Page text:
JJ Abrams Fades Into Darkness for Star Trek 50th Anniversary Sequel
By Kevin Cook
Given the commercial and critical success of Star Trek Into Darkness, plus the fact that the key pieces of the cast remain under contract to Paramount for a third film, there isn’t any question whether there will be a sequel. The only questions are exactly when moviegoers will be able to curl up in darkened theaters to boldly go where — now — 12 other major motion pictures have gone before and who will be boldly directing the 13th installment of Gene Roddenberry’s landmark franchise.
The first question is easier to answer: Star Trek, now known to the world as Star Trek: The Original Series, debuted in 1966. Simple math tells us that 2016 will mark the 50th anniversary of the original series, to which writers/producers/fanboys Roberto Orci, Alex Kurtzman, and Damon Lindelof have been almost slavishly deferent in their two extant treatments.
Make no mistake — Paramount will be releasing a third installment of the Star Trek reboot to coincide with the hoopla sure to accompany the half-century anniversary, and thus cash in on the buzz that will undoubtedly be swirling around the franchise then.
There is no guarantee, however, that auteur-cum-wunderkind J.J. Abrams will be reprising his role as director a third time. Discussion with cast, crew, and Paramount executives — though infuriatingly veiled and guarded — seems to indicate that he likely will not. During marketing for the first Star Trek film, Abrams famously gaffed big-time by confessing that his childhood obsession was the Star Wars universe, and not Kirk, Spock, and the rest of the USS Enterprise crew.
Of course, Abrams is now in full control of George Lucas’s beloved franchise. Star Wars VII is slated to be filmed in 2015, and every indication is that Abrams intends to devote himself to Wars over Trek, one such indication being comments he made to Playboy hinting that he did not intend to direct both projects going forward.
This should hardly be a surprise, especially considering that, while Star Trek Into Darkness will probably better than recoup its $190 mil production budget in the long run, the 4-day opening of $84 mil fell well short of Paramount’s expectations of $100 mil or more. Don Harris, Paramount’s head of distribution, even did some minor damage control, explicitly downplaying expectations in an interview with TheWrap and citing “word of mouth” and the quality of the film in his optimistic forecast, as though Into Darkness were an Oscar sleeper and not, say, the biggest, most ostentatious and showy blockbuster the studio could manage to produce.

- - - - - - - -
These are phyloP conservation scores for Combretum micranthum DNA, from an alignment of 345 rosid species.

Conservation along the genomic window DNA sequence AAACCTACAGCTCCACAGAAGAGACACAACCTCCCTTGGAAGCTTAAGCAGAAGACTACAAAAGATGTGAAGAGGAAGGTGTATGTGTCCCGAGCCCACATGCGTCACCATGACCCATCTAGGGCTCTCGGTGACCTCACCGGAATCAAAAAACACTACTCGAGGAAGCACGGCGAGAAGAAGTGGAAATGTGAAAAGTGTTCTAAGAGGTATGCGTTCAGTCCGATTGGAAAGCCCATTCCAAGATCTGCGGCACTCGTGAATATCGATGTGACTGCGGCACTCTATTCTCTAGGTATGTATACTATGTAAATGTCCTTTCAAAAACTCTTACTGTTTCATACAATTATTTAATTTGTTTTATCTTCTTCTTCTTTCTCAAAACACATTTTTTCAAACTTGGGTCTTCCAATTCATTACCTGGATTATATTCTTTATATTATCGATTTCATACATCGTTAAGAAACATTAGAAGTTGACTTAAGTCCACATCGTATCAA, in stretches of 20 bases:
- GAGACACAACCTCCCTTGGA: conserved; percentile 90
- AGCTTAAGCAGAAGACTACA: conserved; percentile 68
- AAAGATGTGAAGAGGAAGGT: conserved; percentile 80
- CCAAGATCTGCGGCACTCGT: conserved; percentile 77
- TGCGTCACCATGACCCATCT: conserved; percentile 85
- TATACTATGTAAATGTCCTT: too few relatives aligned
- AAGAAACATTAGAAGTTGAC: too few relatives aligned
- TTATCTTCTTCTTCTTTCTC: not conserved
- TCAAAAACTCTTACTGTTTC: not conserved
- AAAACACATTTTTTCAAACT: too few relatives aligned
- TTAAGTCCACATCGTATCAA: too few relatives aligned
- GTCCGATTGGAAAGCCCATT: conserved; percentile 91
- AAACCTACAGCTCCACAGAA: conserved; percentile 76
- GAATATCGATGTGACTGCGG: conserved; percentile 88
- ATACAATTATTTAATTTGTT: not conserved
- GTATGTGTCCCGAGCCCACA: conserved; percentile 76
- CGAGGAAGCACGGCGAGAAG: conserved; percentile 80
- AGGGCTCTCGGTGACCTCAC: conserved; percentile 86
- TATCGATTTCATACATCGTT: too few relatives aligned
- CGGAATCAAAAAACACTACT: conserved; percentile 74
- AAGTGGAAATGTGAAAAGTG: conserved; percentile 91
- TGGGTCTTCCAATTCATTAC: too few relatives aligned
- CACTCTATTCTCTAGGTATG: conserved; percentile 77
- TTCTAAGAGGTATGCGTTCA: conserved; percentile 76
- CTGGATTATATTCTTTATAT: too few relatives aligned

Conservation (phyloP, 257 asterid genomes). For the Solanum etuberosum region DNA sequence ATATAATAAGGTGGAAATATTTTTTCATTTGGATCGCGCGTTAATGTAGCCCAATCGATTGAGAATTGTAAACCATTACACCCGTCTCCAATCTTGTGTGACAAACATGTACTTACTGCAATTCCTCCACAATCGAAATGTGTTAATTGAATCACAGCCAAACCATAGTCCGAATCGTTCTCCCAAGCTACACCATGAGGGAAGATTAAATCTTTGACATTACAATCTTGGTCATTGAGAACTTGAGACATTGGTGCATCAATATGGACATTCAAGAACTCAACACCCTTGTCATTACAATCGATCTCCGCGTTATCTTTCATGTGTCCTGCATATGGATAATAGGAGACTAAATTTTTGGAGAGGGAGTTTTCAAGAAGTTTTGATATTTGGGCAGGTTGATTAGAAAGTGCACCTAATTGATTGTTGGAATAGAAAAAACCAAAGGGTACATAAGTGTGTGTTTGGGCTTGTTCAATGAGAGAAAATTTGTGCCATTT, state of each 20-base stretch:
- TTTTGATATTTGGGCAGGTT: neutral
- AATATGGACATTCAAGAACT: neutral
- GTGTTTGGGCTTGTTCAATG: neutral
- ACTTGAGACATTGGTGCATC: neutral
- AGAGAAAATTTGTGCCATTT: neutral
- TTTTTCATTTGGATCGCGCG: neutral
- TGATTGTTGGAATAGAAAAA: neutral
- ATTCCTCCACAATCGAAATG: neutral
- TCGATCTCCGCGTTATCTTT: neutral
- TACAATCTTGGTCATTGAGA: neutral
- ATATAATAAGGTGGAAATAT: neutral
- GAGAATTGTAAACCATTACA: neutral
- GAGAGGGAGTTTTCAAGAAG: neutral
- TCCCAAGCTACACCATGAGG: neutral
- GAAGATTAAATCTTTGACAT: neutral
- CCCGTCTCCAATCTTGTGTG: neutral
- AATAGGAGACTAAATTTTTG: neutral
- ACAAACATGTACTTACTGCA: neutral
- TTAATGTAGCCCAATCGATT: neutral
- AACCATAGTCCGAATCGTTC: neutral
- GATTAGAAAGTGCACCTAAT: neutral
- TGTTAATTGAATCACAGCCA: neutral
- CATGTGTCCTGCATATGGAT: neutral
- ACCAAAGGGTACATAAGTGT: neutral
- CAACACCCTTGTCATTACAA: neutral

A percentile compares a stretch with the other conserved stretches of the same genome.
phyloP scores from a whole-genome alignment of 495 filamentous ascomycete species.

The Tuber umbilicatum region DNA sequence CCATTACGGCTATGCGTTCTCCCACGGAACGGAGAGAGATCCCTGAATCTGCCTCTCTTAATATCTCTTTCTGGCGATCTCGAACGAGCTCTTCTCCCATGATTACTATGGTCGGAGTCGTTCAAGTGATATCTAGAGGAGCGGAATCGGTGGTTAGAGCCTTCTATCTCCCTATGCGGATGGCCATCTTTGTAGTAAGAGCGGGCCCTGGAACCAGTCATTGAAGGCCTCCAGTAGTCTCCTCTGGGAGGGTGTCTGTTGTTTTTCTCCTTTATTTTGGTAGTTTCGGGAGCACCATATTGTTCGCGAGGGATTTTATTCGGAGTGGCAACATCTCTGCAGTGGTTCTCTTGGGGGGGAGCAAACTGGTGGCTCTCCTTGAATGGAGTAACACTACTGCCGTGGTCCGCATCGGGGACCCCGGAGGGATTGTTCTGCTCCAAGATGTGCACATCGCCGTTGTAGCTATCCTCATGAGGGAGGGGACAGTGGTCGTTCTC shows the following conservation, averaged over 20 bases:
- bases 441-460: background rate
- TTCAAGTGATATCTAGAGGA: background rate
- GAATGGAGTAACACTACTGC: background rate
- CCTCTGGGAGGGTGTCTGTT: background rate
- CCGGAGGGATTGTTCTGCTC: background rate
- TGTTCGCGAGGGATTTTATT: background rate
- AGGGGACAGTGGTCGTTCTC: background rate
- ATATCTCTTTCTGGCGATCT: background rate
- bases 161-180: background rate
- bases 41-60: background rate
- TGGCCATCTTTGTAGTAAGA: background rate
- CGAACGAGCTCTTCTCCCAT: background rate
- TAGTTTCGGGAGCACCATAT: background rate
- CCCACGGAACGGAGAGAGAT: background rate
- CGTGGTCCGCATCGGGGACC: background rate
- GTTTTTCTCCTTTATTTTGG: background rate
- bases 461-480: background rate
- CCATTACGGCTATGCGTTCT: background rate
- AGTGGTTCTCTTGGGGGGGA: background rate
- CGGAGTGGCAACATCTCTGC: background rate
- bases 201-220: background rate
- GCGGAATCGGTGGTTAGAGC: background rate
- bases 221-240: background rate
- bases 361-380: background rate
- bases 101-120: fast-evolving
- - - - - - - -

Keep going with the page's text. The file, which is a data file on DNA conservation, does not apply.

All signs point to Abrams relinquishing his central role as director and overlord — Orci and Kurtzman have half-jokingly referred to him as “God” in numerous interviews — though he will absolutely be back as an executive producer to lend his name, if not the full weight of his genius, to the inevitable 2016 Star Trek film. As for his replacement, it’s almost certain that it will be one, or some combination, of the three writer/producers Orci, Kurtzman, and (less likely) Lindelof.
The problem in gauging that particular outcome is that, in interviews, Kurtzman and Orci seem to be playing some bizarre, fawning hybrid of hot-potato and footsie, first breathlessly proclaiming their lofty, canon-faithful plans for the franchise, then utterly dismissing even the thought that Abrams might not return. The smart money says that Orci and Kurtzman will team up to helm the new project, which will, barring unforeseen delays, hit theaters squarely in the middle of the Star Trek 50th anniversary hullabaloo.